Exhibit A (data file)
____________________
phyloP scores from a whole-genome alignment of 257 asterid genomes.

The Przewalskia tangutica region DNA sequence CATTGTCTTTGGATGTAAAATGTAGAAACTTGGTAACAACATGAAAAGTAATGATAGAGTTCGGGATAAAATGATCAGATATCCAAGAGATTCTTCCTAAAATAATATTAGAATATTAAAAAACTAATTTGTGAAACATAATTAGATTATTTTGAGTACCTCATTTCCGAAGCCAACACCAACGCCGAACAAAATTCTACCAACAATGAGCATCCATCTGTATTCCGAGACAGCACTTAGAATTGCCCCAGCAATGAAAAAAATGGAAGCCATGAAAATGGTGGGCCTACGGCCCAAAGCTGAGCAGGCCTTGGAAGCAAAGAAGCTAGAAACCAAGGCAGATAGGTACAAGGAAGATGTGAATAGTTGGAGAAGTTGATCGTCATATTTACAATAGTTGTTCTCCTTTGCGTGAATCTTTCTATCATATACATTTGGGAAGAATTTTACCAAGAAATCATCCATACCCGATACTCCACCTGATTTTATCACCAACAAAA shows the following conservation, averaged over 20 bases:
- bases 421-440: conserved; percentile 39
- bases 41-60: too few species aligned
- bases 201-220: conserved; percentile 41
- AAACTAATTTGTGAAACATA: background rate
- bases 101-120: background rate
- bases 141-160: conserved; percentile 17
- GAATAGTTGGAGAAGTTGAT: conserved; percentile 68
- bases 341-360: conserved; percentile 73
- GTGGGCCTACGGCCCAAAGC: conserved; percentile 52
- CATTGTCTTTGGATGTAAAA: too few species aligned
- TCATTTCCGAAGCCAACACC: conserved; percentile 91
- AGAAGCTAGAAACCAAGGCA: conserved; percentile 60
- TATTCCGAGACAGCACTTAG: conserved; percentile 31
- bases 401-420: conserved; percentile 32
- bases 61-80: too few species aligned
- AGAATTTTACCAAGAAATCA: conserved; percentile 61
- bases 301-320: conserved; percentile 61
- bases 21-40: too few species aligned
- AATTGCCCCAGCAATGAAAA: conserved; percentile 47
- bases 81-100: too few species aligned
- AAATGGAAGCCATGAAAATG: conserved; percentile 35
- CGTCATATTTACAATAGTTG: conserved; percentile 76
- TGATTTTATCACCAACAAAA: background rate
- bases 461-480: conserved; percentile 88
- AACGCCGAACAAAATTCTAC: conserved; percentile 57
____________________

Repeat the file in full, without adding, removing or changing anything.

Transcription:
phyloP scores from a whole-genome alignment of 257 asterid genomes.

The Przewalskia tangutica region DNA sequence CATTGTCTTTGGATGTAAAATGTAGAAACTTGGTAACAACATGAAAAGTAATGATAGAGTTCGGGATAAAATGATCAGATATCCAAGAGATTCTTCCTAAAATAATATTAGAATATTAAAAAACTAATTTGTGAAACATAATTAGATTATTTTGAGTACCTCATTTCCGAAGCCAACACCAACGCCGAACAAAATTCTACCAACAATGAGCATCCATCTGTATTCCGAGACAGCACTTAGAATTGCCCCAGCAATGAAAAAAATGGAAGCCATGAAAATGGTGGGCCTACGGCCCAAAGCTGAGCAGGCCTTGGAAGCAAAGAAGCTAGAAACCAAGGCAGATAGGTACAAGGAAGATGTGAATAGTTGGAGAAGTTGATCGTCATATTTACAATAGTTGTTCTCCTTTGCGTGAATCTTTCTATCATATACATTTGGGAAGAATTTTACCAAGAAATCATCCATACCCGATACTCCACCTGATTTTATCACCAACAAAA shows the following conservation, averaged over 20 bases:
- bases 421-440: conserved; percentile 39
- bases 41-60: too few species aligned
- bases 201-220: conserved; percentile 41
- AAACTAATTTGTGAAACATA: background rate
- bases 101-120: background rate
- bases 141-160: conserved; percentile 17
- GAATAGTTGGAGAAGTTGAT: conserved; percentile 68
- bases 341-360: conserved; percentile 73
- GTGGGCCTACGGCCCAAAGC: conserved; percentile 52
- CATTGTCTTTGGATGTAAAA: too few species aligned
- TCATTTCCGAAGCCAACACC: conserved; percentile 91
- AGAAGCTAGAAACCAAGGCA: conserved; percentile 60
- TATTCCGAGACAGCACTTAG: conserved; percentile 31
- bases 401-420: conserved; percentile 32
- bases 61-80: too few species aligned
- AGAATTTTACCAAGAAATCA: conserved; percentile 61
- bases 301-320: conserved; percentile 61
- bases 21-40: too few species aligned
- AATTGCCCCAGCAATGAAAA: conserved; percentile 47
- bases 81-100: too few species aligned
- AAATGGAAGCCATGAAAATG: conserved; percentile 35
- CGTCATATTTACAATAGTTG: conserved; percentile 76
- TGATTTTATCACCAACAAAA: background rate
- bases 461-480: conserved; percentile 88
- AACGCCGAACAAAATTCTAC: conserved; percentile 57